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Programming Games

Switching Game Engines Halfway Through Development 127

An anonymous reader writes: Third-party game engines are wonderful creations, allowing developers to skip a lengthy and complicated part of the development process and spend more time on content creation. But each engine has its own strengths and weaknesses, and they may not be apparent at the beginning of a project. If you realize halfway through that your game doesn't work well on the engine you picked, what do you do? Jeff LaMarche describes how he and his team made the difficult decision to throw out all their work with Unity and start over with Unreal. He describes some technical limitations, like Unity's 32-bit nature, and some economic ones, like needing to pay $500 per person for effective version control. He notes that Unreal Engine 4 has its problems, too, but the biggest reason to switch was this: "Our team just wasn't finding it easy to collaborate. We weren't gelling as a cohesive team and we often felt like the tools were working against us."
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Switching Game Engines Halfway Through Development

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  • Yes (Score:5, Insightful)

    by Sycraft-fu ( 314770 ) on Friday August 15, 2014 @07:32PM (#47682211)

    A game engine is a very, VERY big enterprise to make, particularity if you are talking one with modern 3D graphics. It is a big undertaking even for a company who's done it before and has a decent team of people. You will spend a lot of time and effort on it, and it still might not end up being very good.

    Game engines get a lot of that low level hard work out of the way. That's why they are so used. You see even large development studios with big budgets license an engine because the cost of doing so is far less than the cost of properly developing their own.

    If you want to build a game engine, that's great, but make that your goal. Build an engine for its own sake then, if you have one that seems to work well, think about using it for a game. Don't set off to make a game form the ground up, it isn't likely to happen.

  • by Anonymous Coward on Friday August 15, 2014 @07:56PM (#47682333)


    Did you read the article at all? It has nothing to do about quality of graphics, the article is about 2 things tools and collaboration. I've used both game engines for development and even though Unity is easy to pickup and build for, as already mentioned, collaboration is right out the window along with its tools. Unreal isn't great either but at least it offer a hell of lot better collaboration compared to Unity and this is the most important part of any team based development.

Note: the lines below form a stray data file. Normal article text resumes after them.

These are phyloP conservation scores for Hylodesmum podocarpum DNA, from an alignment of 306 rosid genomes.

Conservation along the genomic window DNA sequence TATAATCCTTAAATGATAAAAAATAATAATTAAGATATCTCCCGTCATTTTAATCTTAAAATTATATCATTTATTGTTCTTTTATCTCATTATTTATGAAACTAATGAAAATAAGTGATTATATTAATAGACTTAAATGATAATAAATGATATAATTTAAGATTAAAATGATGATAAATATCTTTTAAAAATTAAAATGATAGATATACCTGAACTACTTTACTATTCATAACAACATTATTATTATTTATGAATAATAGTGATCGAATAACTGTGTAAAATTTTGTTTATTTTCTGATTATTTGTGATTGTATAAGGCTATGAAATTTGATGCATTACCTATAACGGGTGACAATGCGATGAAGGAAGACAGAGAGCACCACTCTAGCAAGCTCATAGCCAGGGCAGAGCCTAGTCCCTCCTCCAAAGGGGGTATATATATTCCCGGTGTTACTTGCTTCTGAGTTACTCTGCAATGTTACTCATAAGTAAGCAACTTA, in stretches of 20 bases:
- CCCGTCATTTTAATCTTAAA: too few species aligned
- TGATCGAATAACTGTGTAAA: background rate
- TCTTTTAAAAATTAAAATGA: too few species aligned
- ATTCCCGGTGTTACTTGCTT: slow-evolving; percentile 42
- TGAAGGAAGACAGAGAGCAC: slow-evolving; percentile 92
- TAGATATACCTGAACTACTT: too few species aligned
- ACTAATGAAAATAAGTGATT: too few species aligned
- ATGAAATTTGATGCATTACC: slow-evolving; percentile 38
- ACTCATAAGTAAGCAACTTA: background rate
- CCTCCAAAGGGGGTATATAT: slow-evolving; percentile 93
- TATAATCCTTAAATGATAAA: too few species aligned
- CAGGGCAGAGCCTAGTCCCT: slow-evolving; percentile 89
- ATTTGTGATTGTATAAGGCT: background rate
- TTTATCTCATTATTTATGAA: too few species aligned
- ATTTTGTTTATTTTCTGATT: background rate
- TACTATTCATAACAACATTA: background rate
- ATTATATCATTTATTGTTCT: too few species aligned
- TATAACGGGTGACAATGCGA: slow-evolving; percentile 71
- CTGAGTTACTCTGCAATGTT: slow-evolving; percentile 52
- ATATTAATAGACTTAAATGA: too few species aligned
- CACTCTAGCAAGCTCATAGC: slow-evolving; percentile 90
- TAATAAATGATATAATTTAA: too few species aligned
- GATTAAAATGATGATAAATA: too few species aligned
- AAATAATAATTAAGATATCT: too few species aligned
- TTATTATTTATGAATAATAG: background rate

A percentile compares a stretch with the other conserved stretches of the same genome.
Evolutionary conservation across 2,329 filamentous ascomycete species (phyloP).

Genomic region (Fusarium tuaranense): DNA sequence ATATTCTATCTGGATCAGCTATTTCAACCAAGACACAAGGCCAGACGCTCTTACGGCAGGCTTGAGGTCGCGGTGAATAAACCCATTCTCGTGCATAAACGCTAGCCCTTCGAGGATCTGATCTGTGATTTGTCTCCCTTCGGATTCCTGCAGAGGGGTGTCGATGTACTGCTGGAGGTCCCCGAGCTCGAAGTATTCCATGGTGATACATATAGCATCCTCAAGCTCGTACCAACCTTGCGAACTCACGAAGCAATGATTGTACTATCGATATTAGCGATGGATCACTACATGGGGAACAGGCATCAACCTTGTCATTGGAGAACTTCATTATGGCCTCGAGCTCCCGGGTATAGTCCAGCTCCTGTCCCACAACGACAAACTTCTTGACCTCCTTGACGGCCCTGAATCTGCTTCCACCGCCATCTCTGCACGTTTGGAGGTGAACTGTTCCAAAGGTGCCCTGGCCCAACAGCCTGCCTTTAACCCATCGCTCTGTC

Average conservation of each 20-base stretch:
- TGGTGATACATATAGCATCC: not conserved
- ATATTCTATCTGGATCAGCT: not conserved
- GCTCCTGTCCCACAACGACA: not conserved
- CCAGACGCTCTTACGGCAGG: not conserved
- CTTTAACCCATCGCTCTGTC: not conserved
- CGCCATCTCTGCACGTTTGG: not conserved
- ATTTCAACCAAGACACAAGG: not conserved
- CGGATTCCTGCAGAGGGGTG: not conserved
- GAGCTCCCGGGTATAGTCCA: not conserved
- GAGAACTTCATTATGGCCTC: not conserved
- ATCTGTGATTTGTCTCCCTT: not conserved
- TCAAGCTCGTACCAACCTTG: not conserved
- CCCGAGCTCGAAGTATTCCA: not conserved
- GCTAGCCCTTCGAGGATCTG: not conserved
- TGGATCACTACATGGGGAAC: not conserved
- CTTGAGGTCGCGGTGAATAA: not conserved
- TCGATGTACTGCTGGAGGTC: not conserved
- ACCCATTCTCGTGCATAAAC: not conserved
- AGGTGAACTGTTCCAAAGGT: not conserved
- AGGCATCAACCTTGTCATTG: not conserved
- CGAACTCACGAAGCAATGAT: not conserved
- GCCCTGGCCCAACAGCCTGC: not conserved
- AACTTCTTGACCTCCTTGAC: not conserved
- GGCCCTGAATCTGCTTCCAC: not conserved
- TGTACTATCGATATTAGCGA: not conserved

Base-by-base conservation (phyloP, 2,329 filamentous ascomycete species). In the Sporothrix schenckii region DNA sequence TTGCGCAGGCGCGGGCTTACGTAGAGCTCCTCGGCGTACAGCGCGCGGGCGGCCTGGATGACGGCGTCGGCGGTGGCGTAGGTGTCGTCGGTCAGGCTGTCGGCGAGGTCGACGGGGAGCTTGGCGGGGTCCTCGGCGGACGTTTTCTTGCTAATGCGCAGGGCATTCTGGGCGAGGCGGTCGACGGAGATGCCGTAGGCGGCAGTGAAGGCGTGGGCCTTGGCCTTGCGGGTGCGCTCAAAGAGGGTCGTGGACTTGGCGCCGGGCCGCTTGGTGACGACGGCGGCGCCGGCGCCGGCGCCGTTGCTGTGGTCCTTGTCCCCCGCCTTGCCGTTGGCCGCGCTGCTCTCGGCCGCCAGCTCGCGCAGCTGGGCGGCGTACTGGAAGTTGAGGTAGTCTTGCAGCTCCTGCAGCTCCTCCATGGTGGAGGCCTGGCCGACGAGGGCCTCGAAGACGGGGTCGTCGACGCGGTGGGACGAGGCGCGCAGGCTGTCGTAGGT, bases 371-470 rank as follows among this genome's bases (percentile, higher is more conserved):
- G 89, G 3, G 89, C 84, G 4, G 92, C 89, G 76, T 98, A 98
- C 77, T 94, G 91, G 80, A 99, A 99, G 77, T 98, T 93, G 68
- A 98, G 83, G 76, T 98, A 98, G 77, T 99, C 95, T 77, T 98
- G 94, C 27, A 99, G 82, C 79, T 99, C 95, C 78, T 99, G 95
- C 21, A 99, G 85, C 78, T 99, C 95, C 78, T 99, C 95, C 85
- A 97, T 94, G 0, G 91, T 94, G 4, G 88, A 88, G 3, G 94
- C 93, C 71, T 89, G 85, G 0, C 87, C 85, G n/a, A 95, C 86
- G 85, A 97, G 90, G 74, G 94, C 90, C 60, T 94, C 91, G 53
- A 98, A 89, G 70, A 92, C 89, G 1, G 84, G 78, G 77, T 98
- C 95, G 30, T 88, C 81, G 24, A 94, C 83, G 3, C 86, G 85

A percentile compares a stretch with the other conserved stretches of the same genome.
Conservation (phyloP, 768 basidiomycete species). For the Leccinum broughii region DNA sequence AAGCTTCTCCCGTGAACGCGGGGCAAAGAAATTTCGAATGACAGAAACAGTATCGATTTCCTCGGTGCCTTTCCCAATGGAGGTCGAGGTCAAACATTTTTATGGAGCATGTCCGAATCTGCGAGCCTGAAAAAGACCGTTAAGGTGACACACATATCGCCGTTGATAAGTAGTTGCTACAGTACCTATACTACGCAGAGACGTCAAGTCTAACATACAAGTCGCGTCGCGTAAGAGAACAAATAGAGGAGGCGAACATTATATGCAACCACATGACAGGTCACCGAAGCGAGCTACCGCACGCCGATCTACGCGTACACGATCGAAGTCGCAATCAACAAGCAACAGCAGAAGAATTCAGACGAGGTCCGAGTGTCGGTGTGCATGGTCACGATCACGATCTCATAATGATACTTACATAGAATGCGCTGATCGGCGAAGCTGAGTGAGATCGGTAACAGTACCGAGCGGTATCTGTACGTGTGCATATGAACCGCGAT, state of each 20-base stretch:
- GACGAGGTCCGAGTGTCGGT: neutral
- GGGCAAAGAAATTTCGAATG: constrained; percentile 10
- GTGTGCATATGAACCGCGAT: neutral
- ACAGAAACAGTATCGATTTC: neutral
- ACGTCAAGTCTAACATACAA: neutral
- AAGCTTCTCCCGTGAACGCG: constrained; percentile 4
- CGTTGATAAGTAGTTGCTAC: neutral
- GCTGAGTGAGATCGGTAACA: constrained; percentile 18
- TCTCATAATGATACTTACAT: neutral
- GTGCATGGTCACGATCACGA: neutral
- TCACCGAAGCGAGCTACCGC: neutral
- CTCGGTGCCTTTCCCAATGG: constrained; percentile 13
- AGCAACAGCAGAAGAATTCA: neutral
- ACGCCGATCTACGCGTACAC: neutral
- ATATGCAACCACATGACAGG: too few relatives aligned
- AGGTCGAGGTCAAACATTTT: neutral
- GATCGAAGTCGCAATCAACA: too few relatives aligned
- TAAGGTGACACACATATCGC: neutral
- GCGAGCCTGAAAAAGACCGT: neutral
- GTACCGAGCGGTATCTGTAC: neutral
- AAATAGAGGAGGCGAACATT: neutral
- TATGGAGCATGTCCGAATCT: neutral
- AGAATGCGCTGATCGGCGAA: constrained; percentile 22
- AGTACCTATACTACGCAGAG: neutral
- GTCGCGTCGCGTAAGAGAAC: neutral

Being a Unity fanboy isn't going to help the engine get any better when the flaws are bloody apparently the stars in the sky.

  • Re:Version control (Score:5, Insightful)

    by BitZtream ( 692029 ) on Friday August 15, 2014 @08:31PM (#47682481)

    Because the author is calling asset management 'version control'.

    The author really doesn't know what he's talking about and if you look at the full article, it shows.

    Another example would be that they basically rewrote the game, with no art and assets ... and then claim it looks better because of the Unreal engine, and not the fact that they changed the textures.

    Unity isn't the problem. The project management and developers are.

  • by JanneM ( 7445 ) on Friday August 15, 2014 @10:41PM (#47682897) Homepage

    One function of special vocabulary is for specialists to easily communicate. But another, important, social function is as a badge of in-group membership. If you use the words correctly (from the point of view of the group) you show that you belong, and that you probably know and understand all the other explicit and implicit rules of the group. If the word use spreads too far it loses this function and the group needs to find new words and expressions instead.

    You dislike "gelling". You dislike "paradigm shifts". It would probably be a fairly risk-free bet on what you think of expressions like "optics" (as in "the optics of this decision is good") and the like. You dislike these words and refuse to use them. Which signals to management people that you are not management and should not be treated as part of their in-group. "gelling" works exactly as intended, in other words.